At that moment, lonely and hungry, I knew that if I do not run now, I will be sold into the flesh trade or be married off to someone. It was now or never.”
Alone, robbed, threatened and without recourse to an Indian Embassy in Somaliland — an unrecognised de facto sovereign state that is internationally considered as an autonomous region of Somalia — Rashmi Shukla (name changed on request) was living a nightmare she couldn’t have foreseen.
|Rashmi and Kartik Shukla (names changed on request) at their
After all, in August 2011, she and her businessman husband Kartik, both from Ahmedabad, had gone to Somaliland with a plan to set up a hospital, for which they had got on board investors from the US, India and Dubai besides inviting doctors from Mumbai to work there. Besides healthcare, they were also looking at mining ventures, auto products and agriculture technology.
However, early this year, Kartik suffered a heart attack and when they found the medical facilities there to be inadequate — Kartik says he was admitted to the maternity ward in a Somaliland hospital after the heart attack — the couple came back to India for treatment.
After two months, Rashmi decided to go back to Somaliland to check on the project on July 15, which was when everything started unravelling. “Kartik has worked in almost 43 countries including Africa.
While we were in Saudi Arabia, we met a Canadian citizen who told us of business prospects in Somaliland were very good as it was virgin territory. On July 17, some locals and our contact came to the apartment where I was staying, forcibly took away my passport and threatened me,” she recounted.
What was even more of a shock was that several Indians present there joined hands with the locals. “We were backstabbed. They took away most of our belongings and got the electricity and water supply disconnected.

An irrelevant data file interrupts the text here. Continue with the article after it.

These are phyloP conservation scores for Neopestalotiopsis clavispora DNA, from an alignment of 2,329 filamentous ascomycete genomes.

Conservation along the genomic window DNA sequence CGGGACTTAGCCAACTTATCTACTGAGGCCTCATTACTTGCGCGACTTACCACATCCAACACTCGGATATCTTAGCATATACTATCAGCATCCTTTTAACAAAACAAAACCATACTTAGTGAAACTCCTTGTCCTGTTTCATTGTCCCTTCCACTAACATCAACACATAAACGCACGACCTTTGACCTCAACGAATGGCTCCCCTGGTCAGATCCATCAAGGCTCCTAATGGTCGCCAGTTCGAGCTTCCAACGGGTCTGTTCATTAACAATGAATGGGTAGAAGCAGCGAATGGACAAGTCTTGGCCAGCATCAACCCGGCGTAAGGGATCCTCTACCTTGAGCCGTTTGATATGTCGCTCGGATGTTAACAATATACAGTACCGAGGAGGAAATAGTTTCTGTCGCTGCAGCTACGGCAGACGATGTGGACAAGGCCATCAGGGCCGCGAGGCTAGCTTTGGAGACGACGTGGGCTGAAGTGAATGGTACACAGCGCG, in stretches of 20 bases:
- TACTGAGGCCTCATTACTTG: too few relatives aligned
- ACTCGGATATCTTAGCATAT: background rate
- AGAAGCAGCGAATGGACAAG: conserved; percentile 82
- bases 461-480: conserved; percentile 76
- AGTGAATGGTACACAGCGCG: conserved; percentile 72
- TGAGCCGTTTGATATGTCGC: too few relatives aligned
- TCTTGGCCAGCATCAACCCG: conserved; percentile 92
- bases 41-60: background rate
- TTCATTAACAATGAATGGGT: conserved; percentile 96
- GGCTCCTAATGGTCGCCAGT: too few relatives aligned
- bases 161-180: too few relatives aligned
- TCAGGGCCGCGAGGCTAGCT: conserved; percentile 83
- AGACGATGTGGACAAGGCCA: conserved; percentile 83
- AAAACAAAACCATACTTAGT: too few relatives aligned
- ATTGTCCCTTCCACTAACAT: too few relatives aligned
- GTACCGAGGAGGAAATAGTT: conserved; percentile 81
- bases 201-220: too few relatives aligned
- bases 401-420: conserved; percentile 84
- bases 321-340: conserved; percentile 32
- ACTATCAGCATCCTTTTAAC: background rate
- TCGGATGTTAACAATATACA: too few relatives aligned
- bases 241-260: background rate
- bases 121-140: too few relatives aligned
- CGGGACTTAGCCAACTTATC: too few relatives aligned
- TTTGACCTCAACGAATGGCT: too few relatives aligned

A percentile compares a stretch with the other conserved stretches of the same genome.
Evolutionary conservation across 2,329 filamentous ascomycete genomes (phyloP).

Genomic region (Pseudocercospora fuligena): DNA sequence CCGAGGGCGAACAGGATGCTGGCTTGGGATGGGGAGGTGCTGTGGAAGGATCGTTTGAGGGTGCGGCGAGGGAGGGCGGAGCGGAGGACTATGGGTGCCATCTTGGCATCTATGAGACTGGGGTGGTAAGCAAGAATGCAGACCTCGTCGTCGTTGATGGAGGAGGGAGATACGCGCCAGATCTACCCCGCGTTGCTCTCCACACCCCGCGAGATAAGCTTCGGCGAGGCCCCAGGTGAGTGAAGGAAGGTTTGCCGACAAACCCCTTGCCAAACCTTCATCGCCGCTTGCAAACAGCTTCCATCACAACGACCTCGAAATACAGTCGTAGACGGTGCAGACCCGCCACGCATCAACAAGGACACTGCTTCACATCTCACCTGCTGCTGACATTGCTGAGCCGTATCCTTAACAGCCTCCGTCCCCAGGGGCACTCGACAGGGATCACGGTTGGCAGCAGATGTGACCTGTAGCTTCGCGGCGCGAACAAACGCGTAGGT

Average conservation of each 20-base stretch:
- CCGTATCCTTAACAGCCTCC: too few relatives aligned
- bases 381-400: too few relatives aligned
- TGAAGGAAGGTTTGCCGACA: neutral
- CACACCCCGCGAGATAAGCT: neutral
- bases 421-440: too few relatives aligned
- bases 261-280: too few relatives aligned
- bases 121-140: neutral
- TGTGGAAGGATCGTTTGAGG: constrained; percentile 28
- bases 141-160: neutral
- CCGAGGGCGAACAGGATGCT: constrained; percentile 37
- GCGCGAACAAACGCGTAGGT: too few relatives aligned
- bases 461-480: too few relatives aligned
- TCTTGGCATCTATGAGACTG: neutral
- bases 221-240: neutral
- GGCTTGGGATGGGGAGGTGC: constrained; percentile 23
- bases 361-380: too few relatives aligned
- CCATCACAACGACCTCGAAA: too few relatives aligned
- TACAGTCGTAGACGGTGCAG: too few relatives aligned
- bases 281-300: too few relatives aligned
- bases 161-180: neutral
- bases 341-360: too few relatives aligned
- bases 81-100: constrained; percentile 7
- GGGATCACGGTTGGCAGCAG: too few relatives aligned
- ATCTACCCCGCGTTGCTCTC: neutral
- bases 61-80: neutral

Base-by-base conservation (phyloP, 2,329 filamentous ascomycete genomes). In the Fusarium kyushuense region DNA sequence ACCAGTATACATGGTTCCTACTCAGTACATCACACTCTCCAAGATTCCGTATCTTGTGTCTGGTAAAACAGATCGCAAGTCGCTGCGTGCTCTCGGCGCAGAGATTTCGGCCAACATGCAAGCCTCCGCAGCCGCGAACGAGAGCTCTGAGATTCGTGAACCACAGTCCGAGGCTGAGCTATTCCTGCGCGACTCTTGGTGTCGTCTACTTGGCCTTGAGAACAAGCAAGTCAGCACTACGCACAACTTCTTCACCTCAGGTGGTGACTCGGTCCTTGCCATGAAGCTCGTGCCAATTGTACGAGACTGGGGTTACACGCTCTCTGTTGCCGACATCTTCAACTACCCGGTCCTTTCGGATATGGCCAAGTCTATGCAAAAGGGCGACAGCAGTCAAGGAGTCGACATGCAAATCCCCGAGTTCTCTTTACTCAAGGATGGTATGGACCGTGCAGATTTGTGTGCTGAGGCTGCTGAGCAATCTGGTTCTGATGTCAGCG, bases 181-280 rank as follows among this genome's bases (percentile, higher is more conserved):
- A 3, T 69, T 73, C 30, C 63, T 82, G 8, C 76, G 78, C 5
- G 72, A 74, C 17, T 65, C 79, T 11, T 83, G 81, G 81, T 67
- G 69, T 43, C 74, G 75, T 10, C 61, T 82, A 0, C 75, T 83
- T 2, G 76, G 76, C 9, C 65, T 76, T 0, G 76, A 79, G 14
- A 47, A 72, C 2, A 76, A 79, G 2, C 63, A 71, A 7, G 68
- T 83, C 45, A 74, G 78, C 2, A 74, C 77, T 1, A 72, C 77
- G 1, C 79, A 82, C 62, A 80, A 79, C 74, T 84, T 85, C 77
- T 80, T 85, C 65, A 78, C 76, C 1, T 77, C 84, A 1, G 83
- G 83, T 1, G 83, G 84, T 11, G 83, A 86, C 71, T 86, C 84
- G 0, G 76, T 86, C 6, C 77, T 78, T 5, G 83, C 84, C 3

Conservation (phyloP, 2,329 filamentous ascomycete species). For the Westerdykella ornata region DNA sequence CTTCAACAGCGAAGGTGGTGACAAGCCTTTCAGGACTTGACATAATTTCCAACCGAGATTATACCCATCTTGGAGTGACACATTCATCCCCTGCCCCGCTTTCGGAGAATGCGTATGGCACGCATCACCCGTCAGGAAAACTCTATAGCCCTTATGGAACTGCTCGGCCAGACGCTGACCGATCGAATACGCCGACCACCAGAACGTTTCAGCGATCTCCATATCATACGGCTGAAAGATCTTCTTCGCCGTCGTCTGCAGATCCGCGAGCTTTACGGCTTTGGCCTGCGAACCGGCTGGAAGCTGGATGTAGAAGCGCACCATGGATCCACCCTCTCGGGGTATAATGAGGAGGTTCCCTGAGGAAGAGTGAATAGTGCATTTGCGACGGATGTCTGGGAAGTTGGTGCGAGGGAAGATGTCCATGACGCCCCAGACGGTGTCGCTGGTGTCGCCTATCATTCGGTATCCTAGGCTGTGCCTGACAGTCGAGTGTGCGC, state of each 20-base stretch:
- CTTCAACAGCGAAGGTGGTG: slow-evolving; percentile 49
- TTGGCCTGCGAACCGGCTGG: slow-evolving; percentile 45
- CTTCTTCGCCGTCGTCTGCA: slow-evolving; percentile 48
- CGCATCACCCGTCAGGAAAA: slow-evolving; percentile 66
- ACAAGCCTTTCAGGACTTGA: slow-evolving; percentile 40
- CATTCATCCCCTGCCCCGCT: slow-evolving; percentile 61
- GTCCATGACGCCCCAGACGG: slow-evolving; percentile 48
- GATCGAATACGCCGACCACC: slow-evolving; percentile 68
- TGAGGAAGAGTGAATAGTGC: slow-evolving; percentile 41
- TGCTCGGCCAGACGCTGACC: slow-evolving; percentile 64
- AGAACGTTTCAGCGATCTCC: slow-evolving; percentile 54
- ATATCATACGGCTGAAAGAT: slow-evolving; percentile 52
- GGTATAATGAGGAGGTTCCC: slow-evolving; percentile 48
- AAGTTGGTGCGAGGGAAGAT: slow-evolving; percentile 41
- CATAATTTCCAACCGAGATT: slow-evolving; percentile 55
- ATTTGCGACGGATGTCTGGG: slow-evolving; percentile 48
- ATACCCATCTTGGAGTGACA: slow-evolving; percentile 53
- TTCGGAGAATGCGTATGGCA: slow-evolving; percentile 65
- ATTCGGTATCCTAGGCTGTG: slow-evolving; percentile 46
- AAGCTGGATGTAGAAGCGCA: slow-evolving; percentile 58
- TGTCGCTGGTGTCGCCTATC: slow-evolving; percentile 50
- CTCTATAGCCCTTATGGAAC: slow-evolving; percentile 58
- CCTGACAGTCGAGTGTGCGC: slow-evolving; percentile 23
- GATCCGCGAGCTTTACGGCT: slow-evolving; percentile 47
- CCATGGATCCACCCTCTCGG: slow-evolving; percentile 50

They demanded $80,000 to return my passport. I was all alone. There was no escape as we lived on the second floor with iron railings around us.
They had taken away my phone and money as well. I could not even cook. I survived only on biscuits that I had taken with me from India for three to four days.”
Rashmi finally managed to convince them to let her call her husband so that he could arrange for the money. “I even had to go to the neighbour’s to ask for food. I tried contacting government officials and other people we knew there, but no one came forward to help me. Even the United Nations could not help officially as the country is not recognised by it,” she said.
Meanwhile, her husband contacted Julie Desai, advisor to the international women’s wing of the Vishwa Gujarati Samaj. Desai started contacting officials to help Rashmi get out of the country.
“One night, the new watchman of the building knocked on my door, asking for money. He was instructed to take money from me by these people. I asked him to go away, but I got really scared at that moment as my security was also under threat.
I was threatened that now that my husband was not keeping well and may not live long, they would sell me off as a prostitute or marry me off. I could not sleep all night and kept praying,” Rashmi said.